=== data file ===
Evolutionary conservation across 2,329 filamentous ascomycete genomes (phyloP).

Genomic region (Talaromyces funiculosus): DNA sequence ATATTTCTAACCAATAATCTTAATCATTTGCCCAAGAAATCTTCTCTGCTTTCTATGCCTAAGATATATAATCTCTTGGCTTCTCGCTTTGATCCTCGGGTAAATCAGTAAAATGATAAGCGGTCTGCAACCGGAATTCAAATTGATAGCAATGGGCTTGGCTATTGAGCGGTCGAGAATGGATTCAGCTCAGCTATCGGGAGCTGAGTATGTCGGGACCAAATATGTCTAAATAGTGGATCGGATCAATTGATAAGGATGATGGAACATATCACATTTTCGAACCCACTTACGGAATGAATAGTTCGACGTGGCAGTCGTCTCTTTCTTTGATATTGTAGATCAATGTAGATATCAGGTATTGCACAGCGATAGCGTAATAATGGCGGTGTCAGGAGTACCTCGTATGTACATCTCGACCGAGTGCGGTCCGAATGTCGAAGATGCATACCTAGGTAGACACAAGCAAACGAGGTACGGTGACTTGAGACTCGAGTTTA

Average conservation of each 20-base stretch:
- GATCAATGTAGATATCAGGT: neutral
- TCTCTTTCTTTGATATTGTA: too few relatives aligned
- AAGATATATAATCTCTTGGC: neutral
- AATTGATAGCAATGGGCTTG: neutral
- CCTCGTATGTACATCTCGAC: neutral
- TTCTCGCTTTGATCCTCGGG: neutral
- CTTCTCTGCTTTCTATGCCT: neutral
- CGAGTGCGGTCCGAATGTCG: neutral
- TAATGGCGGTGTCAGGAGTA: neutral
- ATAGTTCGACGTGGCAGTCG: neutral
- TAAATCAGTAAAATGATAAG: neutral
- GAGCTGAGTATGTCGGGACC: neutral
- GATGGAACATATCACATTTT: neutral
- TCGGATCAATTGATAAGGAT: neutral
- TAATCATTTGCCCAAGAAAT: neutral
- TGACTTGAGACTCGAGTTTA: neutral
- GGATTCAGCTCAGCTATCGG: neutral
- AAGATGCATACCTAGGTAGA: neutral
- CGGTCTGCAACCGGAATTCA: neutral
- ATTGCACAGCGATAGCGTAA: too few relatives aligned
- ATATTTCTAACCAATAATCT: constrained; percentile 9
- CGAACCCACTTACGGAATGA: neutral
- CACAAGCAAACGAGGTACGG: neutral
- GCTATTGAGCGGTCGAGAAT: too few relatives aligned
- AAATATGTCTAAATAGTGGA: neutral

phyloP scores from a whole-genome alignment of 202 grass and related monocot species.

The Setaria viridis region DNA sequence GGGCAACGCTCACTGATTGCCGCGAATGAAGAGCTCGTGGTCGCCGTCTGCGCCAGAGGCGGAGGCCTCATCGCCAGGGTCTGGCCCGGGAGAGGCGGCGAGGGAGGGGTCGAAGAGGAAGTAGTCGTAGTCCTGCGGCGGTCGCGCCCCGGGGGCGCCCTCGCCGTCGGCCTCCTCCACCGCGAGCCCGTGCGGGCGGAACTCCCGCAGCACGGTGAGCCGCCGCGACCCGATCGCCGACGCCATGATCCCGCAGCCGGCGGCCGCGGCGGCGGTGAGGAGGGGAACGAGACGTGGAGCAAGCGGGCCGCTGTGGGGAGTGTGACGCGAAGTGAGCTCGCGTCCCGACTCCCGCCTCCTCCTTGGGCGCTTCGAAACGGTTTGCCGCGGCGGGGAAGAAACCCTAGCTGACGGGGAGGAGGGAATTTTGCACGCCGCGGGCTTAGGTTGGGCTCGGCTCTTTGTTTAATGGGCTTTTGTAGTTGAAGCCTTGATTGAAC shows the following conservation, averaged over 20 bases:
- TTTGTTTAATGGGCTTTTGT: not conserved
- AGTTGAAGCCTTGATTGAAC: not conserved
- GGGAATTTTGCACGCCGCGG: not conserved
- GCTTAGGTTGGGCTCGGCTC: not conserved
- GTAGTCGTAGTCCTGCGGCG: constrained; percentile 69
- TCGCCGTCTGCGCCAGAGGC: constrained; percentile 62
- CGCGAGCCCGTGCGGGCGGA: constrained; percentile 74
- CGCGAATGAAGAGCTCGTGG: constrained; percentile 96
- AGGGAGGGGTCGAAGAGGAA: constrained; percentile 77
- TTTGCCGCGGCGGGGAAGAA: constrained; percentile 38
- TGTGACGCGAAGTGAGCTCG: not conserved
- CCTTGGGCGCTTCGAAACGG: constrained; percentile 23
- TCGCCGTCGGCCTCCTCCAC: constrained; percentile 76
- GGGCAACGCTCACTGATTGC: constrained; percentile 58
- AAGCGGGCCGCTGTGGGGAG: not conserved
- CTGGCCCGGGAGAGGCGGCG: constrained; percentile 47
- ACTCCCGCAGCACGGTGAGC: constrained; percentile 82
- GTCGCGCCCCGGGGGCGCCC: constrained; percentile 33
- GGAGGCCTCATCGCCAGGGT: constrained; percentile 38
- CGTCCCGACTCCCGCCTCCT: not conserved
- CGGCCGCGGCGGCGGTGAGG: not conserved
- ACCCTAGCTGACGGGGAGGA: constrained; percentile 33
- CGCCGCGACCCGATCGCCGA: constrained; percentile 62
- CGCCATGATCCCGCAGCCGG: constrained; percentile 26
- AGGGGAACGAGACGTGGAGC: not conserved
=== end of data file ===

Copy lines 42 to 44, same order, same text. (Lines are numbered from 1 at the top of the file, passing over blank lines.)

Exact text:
- CCTTGGGCGCTTCGAAACGG: constrained; percentile 23
- TCGCCGTCGGCCTCCTCCAC: constrained; percentile 76
- GGGCAACGCTCACTGATTGC: constrained; percentile 58